is a distinct function in the transfer between owners and operators
that is sufficiently unique and critical to be capable and deserving of
being conceived in universally applicable theory.
8. What are your expectations and hopes for the future of Policy Governance?
Although Policy Governance enables a massive improvement
in a rather disorderly and inadequately theorized function, it requires
far more precision and discipline than has been familiar. Its
paradigmatic shift from time-honored practices appears complicated only
because it brings counterintuitive new rules that must be followed
meticulously. Moreover, fulfilling group accountability and exercising
group authority do not come naturally; excellence in governance allows
no escape from that hurdle. Yet many, if not most, board members already
work in fields that require mastery of far more complexity and
scrupulous attention than does Policy Governance.
Governance in its present state does not exist in
isolation. It is surrounded by and immersed in power relationships and
interests that have grown up under the old methods, ones that naturally
resist even the most compelling of transformational ideas. CEOs who
control boards—and we know there are many ways of doing that—and board
members who dominate the process are likely to see changes in terms of
their current roles. Funders, accreditors, and other authorities have
moved little from governance ideas of decades ago. Laws and regulations
were not devised by those on the leading edge of the past, much less the
future. Political figures and the press speak of governance with little
attention to the care it deserves, thereby spreading poor ideas even
I don’t recite these realities in order to make Policy
Governance or any equally coherent models that succeed it seem
impossible. I say these things in recognition of how challenging a task
it is to spread an enormous conceptual shift under obdurate conditions.
After all, keep in mind how long it took surgeons to start washing their
hands even though washing required neither new skills nor money.
Furthermore, there is no reason to expect advances of Policy Governance
to be a straight line with no setbacks along the way. Even physicians’
hand washing has come and gone (and, in fact, it is a problem in
hospitals even today). The future, as Alvin Toffler suggested in his
book Future Shock, invades the present at a staggered pace.1
The success of Policy Governance so far should be for us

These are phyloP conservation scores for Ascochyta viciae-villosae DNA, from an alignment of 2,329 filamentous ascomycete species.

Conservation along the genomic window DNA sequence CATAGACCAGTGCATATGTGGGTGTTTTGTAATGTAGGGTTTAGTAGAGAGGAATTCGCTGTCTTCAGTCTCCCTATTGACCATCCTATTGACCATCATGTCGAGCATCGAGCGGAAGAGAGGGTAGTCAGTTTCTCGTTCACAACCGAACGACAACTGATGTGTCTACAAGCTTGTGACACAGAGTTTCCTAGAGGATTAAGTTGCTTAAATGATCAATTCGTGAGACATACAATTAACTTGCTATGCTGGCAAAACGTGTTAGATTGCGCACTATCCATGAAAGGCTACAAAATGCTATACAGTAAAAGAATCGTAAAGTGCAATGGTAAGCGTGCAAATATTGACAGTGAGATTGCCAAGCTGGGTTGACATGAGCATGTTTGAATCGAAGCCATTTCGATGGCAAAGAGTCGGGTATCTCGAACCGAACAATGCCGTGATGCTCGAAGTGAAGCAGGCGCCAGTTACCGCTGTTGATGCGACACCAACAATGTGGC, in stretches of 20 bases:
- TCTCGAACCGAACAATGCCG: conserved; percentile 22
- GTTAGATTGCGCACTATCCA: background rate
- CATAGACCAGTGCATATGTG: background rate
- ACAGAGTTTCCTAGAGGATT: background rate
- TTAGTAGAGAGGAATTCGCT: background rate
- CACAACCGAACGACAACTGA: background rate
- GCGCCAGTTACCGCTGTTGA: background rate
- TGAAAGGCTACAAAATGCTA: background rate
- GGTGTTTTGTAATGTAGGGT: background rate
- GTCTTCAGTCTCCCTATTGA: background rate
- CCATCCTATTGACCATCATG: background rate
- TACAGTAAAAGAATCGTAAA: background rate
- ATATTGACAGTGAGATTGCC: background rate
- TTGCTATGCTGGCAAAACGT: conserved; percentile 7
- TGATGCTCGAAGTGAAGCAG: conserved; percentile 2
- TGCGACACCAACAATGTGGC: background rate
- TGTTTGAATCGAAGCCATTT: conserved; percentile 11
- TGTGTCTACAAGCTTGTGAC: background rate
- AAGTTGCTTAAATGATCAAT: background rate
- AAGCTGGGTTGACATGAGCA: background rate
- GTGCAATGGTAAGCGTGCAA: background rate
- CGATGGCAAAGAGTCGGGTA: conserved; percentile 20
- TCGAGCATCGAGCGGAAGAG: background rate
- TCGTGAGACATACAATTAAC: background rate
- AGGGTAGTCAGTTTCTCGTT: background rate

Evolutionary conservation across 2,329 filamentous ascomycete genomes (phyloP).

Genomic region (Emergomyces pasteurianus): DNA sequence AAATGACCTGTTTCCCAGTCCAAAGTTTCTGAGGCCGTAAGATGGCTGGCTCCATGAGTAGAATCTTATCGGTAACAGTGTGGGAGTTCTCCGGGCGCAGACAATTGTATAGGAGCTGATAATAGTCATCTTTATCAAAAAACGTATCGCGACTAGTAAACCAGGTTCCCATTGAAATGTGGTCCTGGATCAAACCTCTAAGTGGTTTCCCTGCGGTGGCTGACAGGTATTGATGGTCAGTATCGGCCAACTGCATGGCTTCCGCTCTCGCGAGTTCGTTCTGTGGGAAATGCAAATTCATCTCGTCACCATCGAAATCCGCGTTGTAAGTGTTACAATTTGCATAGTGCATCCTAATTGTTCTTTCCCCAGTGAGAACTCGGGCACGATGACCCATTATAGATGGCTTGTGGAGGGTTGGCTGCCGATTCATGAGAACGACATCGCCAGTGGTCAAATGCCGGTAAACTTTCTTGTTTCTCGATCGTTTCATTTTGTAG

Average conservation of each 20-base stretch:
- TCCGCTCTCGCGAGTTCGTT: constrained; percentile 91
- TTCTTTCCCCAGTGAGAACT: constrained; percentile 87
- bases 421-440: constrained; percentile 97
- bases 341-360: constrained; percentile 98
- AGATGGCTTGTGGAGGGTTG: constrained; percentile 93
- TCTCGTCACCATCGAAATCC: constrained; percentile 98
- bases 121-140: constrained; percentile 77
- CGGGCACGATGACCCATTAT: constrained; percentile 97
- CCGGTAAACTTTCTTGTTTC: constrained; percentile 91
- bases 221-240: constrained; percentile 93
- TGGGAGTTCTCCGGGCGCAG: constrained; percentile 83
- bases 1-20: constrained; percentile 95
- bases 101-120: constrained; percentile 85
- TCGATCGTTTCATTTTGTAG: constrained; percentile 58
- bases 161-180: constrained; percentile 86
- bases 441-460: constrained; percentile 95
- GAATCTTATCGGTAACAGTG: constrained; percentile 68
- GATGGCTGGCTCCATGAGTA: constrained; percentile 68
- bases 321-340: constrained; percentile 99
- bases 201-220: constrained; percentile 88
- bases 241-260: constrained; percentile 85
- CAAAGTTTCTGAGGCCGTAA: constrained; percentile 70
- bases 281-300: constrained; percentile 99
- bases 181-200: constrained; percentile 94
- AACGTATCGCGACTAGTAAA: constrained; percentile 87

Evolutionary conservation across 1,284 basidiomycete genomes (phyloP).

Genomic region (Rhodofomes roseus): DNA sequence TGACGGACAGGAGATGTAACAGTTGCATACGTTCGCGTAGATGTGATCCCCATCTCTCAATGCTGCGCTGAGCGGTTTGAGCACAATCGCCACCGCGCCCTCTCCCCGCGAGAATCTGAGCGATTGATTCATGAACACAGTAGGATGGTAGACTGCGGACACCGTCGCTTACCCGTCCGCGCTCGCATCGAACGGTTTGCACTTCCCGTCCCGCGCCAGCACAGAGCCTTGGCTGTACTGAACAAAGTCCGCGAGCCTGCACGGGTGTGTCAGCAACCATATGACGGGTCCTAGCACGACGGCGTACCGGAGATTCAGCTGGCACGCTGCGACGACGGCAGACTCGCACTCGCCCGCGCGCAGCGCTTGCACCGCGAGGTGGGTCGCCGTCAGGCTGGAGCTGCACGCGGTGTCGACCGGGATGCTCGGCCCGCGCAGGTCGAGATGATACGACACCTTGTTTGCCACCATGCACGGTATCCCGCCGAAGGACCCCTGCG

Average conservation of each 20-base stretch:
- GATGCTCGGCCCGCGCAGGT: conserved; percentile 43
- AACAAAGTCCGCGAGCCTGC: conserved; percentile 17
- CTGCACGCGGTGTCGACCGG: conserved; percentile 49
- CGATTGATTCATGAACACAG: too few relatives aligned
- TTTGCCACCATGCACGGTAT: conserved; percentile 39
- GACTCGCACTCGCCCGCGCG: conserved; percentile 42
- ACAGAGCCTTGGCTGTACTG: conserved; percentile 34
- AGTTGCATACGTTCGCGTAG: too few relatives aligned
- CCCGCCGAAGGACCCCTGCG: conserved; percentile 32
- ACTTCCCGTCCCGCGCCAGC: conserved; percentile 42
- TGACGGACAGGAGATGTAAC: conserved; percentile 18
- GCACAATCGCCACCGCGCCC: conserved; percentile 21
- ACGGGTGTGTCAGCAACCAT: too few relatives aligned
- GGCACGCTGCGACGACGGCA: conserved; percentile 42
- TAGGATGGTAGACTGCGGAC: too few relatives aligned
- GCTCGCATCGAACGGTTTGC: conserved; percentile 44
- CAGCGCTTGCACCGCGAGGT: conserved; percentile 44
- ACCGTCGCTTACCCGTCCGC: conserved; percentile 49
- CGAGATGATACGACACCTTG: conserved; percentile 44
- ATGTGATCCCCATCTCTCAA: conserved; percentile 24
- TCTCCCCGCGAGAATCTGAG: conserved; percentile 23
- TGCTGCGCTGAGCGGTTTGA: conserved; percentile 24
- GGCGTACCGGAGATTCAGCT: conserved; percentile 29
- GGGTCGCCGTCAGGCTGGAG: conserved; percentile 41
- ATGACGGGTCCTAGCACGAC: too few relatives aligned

a source of encouragement and excitement. The fact that Policy
Governance has advanced in the world as far as it has in only three
decades is far more remarkable than that it’s not yet ubiquitous
My hopes for Policy Governance are long run, and since
they are long run, they deal more with effective governance generally
than with Policy Governance specifically. My intent before developing
Policy Governance was that groups holding the trust of others optimally
govern the achievement and behavior of organizations that belong to
those others, whether in business, nongovernmental organizations,
government, or any other of the somewhat artificial categories into
which we divide life. That aspiration led to Policy Governance, but was
not replaced by Policy Governance. This is not to say that Policy
Governance isn’t the best existing resolution of that desire today; I
believe that it is. But no matter how well a tool is designed, the tool
should never outrank the vision it was meant to address.
* * *
1. Toffler, A. Future Shock. New York: Random House Publishing Group, 1984.
CONSIDER THIS …
“The reality is that corporate governance in hedge funds
… leaves much to be desired. According to a survey of 2,315 Cayman
domiciled funds carried out by Sound Fund Advisors in February, 31
percent of funds have no external directors. The most popular
‘professional’ directors sit on hundreds of boards, with the top 40
sitting on more than 100 each and the top three sitting on more than 500
apiece. How can they fulfill their fiduciary obligations on that
John Plender, “The Last Word: A Call to Fix Hedge Fund Governance,”
Financial Times, May 6, 2012.
Sign-Up Now and Stay Informed!
Additional text goes here and here and here.
More text regarding the E-Alerts signup goes here.
© John Wiley & Sons, Professional Development Subscription Content
One Montgomery Street, Suite 1000, San Francisco, CA 94104-4594 | Phone: 800-835-6770
Terms and Conditions